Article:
| 7 December 2023, Thursday |

UNICEF, Ministry of Health calls on multi-sectoral stakeholders to accelerate efforts to prevent child malnutrition in Lebanon

UNICEF in partnership with the Ministry of Public Health and Lebanon’s Nutrition Sector organized a national technical roundtable to address and scale up response on child malnutrition in both development and humanitarian agendas for all children and women in Lebanon.

The roundtable was attended by relevant ministries and stakeholders and focused on the importance of nutritional wellbeing of children and women especially in times of crisis and provided recommendation to support the operationalization of Lebanon’s National Nutrition Strategy, and to ensure collective accountability from the five key delivery systems in health, food, education and social protection.

“In Lebanon we have a nutrition strategy on how to address the multiple burden of malnutrition for the next five years, it’s time to roll it out. Malnutrition needs to be addressed because its consequences is burdening the communities and the national economy. While ownership is the key, we welcome international partners, donors, academia, nutrition sector, NGOs all relevant partners to support us rolling out the strategy to prevent all forms of malnutrition”, said Dr. Firas El- Abiad, the Minister of Public Health,

“Early nutrition, starting from pre-conception, is critical for children’s growth, development, education and a productive future generation,” said Edouard Beigbeder, UN Resident Coordinator a.i in Lebanon. “Ensuring healthy diets and ending malnutrition has become a greater challenge for the most vulnerable groups during these challenging times in Lebanon and therefore must be a critical part of our humanitarian response and our development work under the UN Sustainable Development Cooperation Framework”.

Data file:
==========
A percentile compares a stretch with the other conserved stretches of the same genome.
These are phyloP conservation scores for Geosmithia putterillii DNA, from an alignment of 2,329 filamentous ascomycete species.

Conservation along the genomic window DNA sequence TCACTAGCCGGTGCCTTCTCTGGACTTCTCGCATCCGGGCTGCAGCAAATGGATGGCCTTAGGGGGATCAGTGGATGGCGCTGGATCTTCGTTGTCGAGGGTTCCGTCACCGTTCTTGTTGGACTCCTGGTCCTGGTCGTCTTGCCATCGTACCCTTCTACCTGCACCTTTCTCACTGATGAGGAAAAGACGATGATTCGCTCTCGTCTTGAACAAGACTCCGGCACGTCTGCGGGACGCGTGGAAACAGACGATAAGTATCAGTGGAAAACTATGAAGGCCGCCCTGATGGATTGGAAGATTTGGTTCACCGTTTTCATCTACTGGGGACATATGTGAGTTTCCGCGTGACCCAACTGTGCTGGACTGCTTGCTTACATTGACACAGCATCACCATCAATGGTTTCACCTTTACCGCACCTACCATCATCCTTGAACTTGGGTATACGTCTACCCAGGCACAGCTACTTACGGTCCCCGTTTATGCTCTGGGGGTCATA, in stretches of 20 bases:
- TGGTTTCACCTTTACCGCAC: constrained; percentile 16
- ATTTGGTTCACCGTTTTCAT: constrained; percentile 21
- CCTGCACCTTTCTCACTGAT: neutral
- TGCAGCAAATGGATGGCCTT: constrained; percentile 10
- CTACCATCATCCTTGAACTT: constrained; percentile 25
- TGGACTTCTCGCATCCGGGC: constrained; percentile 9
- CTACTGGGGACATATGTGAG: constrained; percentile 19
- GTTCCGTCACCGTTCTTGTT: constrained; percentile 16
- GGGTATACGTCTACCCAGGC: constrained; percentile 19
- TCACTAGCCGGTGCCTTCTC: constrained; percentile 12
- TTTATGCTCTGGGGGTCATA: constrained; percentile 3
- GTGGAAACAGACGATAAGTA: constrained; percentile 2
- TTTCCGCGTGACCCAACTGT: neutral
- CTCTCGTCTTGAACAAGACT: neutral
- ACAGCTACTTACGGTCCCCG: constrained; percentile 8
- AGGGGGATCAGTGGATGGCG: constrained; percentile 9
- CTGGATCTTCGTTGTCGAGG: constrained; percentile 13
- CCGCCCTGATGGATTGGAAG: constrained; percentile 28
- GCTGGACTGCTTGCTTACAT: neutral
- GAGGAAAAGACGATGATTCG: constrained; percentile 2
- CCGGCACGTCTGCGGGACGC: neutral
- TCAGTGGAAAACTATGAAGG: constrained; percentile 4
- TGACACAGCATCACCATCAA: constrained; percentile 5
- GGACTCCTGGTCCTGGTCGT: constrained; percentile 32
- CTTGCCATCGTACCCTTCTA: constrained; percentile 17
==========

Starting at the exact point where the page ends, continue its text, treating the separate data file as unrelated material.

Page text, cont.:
On the occasion of World Food Day on October 16th, UNICEF Headquarters is publishing Child Food Poverty: A Nutrition Crisis in Early Childhood. “Globally 1 in 3 children under five live in severe food poverty, meaning they are fed extremely poor diets that include at most two food groups, often a cereal and perhaps some milk. Millions of families are struggling to provide their children with the nutritious food children need to grow, develop, and learn. UNICEF is calling upon all countries including Lebanon to elevate the elimination of child food poverty – particularly severe food poverty – to a national and global development priority.” Victor Aguayo, UNICEF global Director of Nutrition and Child Development said.

Prioritizing and financing nutrition for child health and development in Lebanon can pave the way to prevent longer terms impact of the current crisis, by securing significant economic returns to be gained from nutrition investments and protecting the cognitive capital.

With only eight years remaining in the pursuit of the Sustainable Development Goals and its targets for malnutrition, it is time for renewed actions towards ending child malnutrition in all its forms in Lebanon; to innovate and bridge the gap between emergency and development interventions, working with communities to create conditions that protect families and children.

  • NNA